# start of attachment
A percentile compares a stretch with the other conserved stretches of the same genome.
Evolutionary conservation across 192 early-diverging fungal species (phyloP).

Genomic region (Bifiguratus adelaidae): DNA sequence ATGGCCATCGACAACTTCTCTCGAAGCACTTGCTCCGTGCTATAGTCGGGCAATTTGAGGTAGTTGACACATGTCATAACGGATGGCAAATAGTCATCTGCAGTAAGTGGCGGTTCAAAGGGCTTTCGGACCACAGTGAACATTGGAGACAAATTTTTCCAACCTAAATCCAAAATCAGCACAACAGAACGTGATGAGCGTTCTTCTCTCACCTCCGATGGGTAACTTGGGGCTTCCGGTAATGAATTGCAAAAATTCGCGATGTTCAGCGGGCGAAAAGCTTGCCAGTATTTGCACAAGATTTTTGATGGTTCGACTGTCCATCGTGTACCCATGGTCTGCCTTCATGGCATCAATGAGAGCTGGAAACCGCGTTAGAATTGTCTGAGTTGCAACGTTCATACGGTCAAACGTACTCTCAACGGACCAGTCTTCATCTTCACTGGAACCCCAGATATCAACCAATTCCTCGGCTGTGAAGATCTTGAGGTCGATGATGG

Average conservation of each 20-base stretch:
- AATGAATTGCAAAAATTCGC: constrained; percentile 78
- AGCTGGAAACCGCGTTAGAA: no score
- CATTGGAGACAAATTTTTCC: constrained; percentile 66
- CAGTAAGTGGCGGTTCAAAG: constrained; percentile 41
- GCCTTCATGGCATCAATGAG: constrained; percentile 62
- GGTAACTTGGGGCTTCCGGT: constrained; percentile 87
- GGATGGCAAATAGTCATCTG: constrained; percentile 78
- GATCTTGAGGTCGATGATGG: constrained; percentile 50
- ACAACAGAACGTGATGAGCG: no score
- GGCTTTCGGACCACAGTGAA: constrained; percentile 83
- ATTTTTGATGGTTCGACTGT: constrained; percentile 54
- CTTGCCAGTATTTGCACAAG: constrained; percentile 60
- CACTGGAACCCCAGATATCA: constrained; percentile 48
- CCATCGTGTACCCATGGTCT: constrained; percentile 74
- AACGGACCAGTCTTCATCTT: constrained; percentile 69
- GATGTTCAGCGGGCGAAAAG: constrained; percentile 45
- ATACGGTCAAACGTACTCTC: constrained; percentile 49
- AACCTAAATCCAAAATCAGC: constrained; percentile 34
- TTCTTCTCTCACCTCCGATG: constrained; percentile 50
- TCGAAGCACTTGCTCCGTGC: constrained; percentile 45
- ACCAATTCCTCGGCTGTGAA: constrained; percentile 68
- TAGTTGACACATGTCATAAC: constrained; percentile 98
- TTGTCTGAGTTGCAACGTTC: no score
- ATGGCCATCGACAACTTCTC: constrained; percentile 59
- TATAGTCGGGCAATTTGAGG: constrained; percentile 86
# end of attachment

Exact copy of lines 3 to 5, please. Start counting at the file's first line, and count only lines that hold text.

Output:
Genomic region (Bifiguratus adelaidae): DNA sequence ATGGCCATCGACAACTTCTCTCGAAGCACTTGCTCCGTGCTATAGTCGGGCAATTTGAGGTAGTTGACACATGTCATAACGGATGGCAAATAGTCATCTGCAGTAAGTGGCGGTTCAAAGGGCTTTCGGACCACAGTGAACATTGGAGACAAATTTTTCCAACCTAAATCCAAAATCAGCACAACAGAACGTGATGAGCGTTCTTCTCTCACCTCCGATGGGTAACTTGGGGCTTCCGGTAATGAATTGCAAAAATTCGCGATGTTCAGCGGGCGAAAAGCTTGCCAGTATTTGCACAAGATTTTTGATGGTTCGACTGTCCATCGTGTACCCATGGTCTGCCTTCATGGCATCAATGAGAGCTGGAAACCGCGTTAGAATTGTCTGAGTTGCAACGTTCATACGGTCAAACGTACTCTCAACGGACCAGTCTTCATCTTCACTGGAACCCCAGATATCAACCAATTCCTCGGCTGTGAAGATCTTGAGGTCGATGATGG

Average conservation of each 20-base stretch:
- AATGAATTGCAAAAATTCGC: constrained; percentile 78